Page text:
The atmosphere at school is very laid back. Students are usually happy to see the foreign teachers, talk with them, and play sports like football, volleyball, and badminton. There is minimal pressure from co-teachers compared to that found in other countries such as China. One example is that students cannot get lower than 60% in a test, so even if they get every question wrong, they pass. This is a hard concept to grasp, but one that must be accepted. Like many other unfamiliar elements of Thai culture, it’s best just to go with the flow.

Cost of Living

The whole of Thailand seems cheap to anyone coming from the UK or US, but Phetchabun is particularly cheap. The monthly cost of renting a 3 bedroom house with a garden, and all the bills, is unlikely to be more than £200. Split this between a few people and you’re laughing.

Food and transport are cheap too, monthly rent for a moped is around £50 and you hardly notice the cost of petrol. A delicious local dish can cost less than £2, but of course there are more expensive restaurants and other places if you’re feeling lavish. In general, if you live somewhat like a local, you can get by on around £500 a month.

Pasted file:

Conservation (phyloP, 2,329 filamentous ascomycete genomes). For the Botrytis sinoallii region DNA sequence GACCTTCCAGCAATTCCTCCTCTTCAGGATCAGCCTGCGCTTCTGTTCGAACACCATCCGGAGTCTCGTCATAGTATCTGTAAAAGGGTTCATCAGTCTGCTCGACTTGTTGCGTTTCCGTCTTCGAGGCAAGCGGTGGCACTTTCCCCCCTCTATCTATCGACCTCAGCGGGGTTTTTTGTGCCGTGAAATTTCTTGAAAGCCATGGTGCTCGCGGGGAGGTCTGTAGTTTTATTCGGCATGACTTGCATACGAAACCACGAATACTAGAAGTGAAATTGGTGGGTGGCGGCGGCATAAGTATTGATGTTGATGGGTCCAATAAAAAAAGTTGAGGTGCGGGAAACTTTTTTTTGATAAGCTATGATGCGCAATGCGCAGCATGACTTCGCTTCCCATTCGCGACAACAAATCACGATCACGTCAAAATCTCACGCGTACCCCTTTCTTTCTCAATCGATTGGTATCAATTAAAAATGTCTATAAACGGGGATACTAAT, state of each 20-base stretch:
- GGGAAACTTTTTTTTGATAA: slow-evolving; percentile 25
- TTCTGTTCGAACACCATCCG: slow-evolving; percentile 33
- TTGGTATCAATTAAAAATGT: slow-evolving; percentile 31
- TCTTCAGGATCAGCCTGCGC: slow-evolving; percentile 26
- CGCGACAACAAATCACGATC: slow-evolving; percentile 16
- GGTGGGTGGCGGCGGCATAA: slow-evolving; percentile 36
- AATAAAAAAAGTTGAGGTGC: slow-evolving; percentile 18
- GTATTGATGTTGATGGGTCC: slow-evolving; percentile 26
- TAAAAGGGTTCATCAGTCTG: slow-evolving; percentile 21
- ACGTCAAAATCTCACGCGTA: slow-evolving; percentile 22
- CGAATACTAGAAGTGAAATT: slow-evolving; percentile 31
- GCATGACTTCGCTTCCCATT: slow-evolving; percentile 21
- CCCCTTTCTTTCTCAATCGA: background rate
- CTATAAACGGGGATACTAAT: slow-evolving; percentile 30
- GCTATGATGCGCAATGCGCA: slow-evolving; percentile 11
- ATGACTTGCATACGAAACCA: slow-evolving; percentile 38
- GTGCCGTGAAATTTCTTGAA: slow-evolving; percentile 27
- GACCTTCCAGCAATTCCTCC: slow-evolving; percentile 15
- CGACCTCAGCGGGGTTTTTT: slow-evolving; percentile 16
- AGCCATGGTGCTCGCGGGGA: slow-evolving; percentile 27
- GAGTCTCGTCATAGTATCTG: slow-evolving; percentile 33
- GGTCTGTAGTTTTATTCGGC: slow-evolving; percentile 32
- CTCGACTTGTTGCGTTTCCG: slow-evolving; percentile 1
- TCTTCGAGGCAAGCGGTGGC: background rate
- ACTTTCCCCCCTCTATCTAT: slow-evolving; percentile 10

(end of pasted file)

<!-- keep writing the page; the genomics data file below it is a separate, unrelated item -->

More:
Depending on the conversion rate, you’ll earn around £725 a month (33,000 THB). This may not seem like a lot, but is far more than most people across the country make, and is more than enough to live a great quality of live and save for a holiday or whatever you please.

This salary allows you the freedom to not worry about money, a privilege that most graduates in the west do not have. Extra online or in-person tutoring during your free time can be pure profit or saving. The salary of a foreign teacher in Thailand may seem low, but it’s a fantastic opportunity, especially in Phetchabun.